Monday, September 2, 2019

Challenge to Christianity: The Problem of Evil

Usually when scientists do multiple experiments to test a theory or model, there will be some experiments that seem to be just a little bit outside of the model predictions. There are almost always a few experiments that are in slight conflict or contradiction to the expectations, even when the model is otherwise well established as being accurate. In science these outlying experiments are often simply due to the nature of statistical analysis. For instance, one out of ten experiments is expected to be about three standard deviations from the average. Sometimes an outlier occurs because the measurement is not very accurate, so it appears to be far from the average but is still sensible given the uncertainty. Sometimes we don't have enough data to make definitive conclusions. In any case, it is important to evaluate if contradictory measurements have reasonable explanations or if they are a real problem for the model being tested.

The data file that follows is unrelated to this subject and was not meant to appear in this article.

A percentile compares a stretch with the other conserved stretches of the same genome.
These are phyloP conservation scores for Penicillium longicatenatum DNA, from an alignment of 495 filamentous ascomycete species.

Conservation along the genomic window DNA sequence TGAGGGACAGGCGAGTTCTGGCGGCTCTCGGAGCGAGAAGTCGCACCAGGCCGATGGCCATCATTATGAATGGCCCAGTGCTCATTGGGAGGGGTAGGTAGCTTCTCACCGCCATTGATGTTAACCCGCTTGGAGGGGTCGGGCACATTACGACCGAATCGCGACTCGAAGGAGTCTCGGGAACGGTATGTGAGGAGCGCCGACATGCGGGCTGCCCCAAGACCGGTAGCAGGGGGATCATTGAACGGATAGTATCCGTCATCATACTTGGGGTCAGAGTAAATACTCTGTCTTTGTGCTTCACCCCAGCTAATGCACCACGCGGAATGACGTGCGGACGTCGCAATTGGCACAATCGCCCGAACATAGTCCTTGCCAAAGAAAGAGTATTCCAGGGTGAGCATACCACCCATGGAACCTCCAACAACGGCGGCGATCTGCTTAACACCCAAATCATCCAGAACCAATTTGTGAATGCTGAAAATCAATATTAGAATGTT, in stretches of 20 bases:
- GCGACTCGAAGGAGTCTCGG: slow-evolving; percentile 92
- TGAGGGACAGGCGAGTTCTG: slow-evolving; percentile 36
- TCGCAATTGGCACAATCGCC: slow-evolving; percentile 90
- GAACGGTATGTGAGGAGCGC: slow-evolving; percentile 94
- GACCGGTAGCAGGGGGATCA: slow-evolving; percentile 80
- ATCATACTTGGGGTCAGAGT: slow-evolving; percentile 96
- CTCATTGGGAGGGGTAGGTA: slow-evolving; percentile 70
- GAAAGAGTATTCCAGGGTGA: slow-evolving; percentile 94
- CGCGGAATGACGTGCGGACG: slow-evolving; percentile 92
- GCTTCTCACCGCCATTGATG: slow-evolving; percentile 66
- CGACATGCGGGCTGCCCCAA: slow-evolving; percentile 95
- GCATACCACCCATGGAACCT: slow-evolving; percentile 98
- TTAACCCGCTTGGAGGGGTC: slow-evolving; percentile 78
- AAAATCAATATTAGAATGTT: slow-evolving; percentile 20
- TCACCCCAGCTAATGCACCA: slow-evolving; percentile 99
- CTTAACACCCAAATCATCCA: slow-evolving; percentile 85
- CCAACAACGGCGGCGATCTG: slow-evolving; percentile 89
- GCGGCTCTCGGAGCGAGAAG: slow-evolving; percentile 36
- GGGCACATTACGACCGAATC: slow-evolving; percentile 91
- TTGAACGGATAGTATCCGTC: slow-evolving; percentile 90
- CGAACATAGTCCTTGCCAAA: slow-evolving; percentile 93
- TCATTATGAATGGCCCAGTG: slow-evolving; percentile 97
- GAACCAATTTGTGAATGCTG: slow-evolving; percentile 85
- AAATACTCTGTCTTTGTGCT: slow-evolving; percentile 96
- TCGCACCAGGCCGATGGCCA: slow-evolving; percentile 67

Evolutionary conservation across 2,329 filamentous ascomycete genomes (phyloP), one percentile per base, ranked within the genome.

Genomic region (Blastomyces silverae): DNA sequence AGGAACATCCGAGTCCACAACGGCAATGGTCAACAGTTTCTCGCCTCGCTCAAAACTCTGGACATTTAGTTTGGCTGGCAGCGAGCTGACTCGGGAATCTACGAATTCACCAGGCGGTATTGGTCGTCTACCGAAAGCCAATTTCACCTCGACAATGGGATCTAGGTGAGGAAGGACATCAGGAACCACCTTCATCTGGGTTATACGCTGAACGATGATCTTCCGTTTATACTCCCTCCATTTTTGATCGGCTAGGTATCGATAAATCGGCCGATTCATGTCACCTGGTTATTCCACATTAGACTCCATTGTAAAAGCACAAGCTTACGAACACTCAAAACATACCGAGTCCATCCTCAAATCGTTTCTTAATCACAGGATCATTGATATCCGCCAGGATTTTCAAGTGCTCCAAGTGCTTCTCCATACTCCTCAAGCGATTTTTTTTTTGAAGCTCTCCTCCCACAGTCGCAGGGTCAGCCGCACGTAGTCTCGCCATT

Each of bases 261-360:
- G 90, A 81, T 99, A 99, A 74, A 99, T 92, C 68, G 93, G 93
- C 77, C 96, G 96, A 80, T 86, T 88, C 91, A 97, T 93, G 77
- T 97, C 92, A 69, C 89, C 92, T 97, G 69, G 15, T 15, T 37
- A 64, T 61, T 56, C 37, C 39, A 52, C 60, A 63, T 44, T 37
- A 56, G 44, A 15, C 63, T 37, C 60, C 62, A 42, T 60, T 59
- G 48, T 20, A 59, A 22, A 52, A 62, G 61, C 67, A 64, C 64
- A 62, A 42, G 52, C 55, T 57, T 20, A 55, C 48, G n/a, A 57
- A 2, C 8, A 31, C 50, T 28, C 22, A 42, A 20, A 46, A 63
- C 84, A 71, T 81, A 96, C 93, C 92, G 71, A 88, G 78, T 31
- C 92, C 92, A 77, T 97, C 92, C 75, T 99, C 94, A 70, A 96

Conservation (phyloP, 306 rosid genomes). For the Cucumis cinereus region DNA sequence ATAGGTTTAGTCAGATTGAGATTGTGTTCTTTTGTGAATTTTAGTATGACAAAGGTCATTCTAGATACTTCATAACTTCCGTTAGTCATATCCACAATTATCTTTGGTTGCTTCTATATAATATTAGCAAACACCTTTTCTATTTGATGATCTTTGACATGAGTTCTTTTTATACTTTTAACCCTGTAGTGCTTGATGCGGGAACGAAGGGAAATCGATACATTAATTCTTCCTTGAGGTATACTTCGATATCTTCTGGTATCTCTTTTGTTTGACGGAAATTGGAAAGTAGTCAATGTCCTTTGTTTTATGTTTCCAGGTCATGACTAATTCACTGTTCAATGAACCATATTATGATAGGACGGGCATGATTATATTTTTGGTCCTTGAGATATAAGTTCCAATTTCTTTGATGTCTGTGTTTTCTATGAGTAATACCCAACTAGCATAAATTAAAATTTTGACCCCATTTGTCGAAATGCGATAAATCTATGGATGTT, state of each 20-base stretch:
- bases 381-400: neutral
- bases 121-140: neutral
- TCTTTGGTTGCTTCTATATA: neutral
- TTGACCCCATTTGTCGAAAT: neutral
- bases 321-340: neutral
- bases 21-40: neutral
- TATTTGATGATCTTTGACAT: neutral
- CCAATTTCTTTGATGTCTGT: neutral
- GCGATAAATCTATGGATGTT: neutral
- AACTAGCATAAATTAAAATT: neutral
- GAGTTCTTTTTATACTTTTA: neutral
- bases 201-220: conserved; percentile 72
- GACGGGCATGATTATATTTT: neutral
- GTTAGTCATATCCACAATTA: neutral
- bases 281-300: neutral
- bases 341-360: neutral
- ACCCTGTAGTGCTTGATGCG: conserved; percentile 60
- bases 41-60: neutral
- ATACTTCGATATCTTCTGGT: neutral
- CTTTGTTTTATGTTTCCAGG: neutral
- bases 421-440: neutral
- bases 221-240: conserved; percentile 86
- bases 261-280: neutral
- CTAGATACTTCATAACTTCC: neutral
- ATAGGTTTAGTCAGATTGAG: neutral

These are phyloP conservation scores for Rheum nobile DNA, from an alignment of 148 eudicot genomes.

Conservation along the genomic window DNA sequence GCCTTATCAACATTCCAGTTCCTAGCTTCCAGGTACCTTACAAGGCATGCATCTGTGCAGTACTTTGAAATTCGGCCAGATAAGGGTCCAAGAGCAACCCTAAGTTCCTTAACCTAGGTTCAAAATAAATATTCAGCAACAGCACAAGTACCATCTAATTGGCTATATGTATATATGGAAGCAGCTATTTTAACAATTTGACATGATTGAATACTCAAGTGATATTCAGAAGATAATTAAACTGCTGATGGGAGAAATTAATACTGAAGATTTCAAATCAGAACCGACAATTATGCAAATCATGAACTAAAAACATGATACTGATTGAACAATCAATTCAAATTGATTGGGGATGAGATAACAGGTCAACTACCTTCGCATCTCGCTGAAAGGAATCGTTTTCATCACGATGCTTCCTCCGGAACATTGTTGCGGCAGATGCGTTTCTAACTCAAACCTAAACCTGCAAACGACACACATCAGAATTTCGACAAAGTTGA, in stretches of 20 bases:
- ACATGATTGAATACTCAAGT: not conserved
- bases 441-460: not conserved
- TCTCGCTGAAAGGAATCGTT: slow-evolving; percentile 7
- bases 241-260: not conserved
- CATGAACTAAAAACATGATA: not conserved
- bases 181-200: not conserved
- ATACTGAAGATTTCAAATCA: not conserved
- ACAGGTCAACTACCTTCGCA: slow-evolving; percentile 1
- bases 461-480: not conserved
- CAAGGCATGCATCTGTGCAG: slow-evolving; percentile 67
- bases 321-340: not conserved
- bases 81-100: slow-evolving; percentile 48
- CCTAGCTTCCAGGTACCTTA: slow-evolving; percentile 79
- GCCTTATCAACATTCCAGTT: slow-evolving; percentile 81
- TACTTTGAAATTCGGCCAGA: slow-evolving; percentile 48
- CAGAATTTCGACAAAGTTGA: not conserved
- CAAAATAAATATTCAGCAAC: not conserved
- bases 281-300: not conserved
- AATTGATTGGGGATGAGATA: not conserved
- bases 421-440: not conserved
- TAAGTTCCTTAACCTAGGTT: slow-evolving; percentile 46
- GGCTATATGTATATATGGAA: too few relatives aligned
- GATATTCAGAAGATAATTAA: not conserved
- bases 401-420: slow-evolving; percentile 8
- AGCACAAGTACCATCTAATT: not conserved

This is the fourth blog post in which I am applying some of the same criteria that scientists use to test whether or not a theory is true to the claims of biblical Christianity in order to gain insight into whether or not Christianity has objective credibility. The first three questions that have been addressed were, (1) Is the data logically self-consistent?, (2) Is there enough evidence to support the hypothesis?, and (3) Is the hypothesis compatible with other known data? In this post we ask the question (4) Is contradictory evidence conclusive? Nothing is known to 100% accuracy, and every theory or model has some evidence that may appear to contradict the theory, those outlying experiments. But an idea that is valid will have reasonable explanations for those deviations so that the model remains credible.

One of the major challenges to Christianity is the problem of evil and suffering: how could a good and omnipotent God allow evil and suffering? I believe this may be the hardest philosophical question to answer, not just from a Christian worldview, but from any worldview.